The fragmented, unstable NL wildlife division
For example, land reclamation should accompany mining; habitat improvement elsewhere should mitigate flooding or other losses to wildlife.
In 2001 the provincial government ordered the inland fish and wildlife division, with its director of wildlife, to move to Corner Brook.
Thus, of the 62 provincial/territorial and state wildlife agencies in Canada and the United States, Newfoundland and Labrador joins only Ontario, Saskatchewan, Kansas, Vermont, and Rhode Island as those that do not have the main office in or near the capital city. Most are in the capital city for maximum effectiveness with elected decision makers.
The move to Corner Brook prevents the daily personal interaction so beneficial with the power players in the Confederation Building, thus hampering the division’s potency. (The ministers and deputy ministers in the department remain in St. John’s.)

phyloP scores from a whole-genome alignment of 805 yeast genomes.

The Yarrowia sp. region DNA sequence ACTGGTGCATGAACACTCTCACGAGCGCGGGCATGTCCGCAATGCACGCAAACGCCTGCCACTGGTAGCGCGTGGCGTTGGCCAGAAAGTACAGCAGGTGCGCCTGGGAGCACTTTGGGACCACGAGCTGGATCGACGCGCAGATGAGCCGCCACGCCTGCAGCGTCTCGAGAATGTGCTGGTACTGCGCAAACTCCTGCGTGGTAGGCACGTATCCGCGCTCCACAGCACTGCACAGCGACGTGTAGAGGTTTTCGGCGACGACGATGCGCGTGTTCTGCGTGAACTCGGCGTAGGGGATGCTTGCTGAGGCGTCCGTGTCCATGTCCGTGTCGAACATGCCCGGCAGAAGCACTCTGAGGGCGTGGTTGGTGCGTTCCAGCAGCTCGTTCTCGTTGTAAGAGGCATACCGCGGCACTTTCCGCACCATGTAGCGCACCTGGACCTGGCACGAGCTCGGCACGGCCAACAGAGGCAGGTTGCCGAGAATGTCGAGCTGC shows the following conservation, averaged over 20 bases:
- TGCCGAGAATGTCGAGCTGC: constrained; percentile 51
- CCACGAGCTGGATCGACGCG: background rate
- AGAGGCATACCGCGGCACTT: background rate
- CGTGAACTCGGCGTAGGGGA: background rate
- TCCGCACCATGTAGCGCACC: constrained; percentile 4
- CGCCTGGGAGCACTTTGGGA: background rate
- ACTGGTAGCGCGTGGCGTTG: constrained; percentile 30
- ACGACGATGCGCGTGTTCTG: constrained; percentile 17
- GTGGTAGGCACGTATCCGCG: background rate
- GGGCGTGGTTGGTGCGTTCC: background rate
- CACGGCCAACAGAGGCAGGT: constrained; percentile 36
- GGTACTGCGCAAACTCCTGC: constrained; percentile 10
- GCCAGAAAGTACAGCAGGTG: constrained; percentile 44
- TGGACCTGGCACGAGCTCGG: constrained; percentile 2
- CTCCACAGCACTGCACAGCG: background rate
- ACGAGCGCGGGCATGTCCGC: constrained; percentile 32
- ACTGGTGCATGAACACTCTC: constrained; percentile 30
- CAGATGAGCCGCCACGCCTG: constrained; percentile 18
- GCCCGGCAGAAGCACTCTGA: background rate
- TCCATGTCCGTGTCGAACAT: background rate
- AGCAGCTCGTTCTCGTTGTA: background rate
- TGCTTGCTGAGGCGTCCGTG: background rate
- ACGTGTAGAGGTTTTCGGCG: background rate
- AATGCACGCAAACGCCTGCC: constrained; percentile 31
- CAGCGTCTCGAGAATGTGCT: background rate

While the move centralized the Wildlife Division’s headquarters better geographically, demographically it did not. Its headquarters in Corner Brook on the west coast of Newfoundland is now 687 kilometres from St. John’s on the east coast and the Avalon Peninsula, where 50 per cent of the province’s people live.
The wildlife division also was removed from its close and beneficial contact with Memorial University.
Both the book and the report to the premier present more comprehensive recommendations to government. The provincial government needs to take a good look at how to improve the organization and economically efficient delivery of its valuable wildlife program to its taxpayers.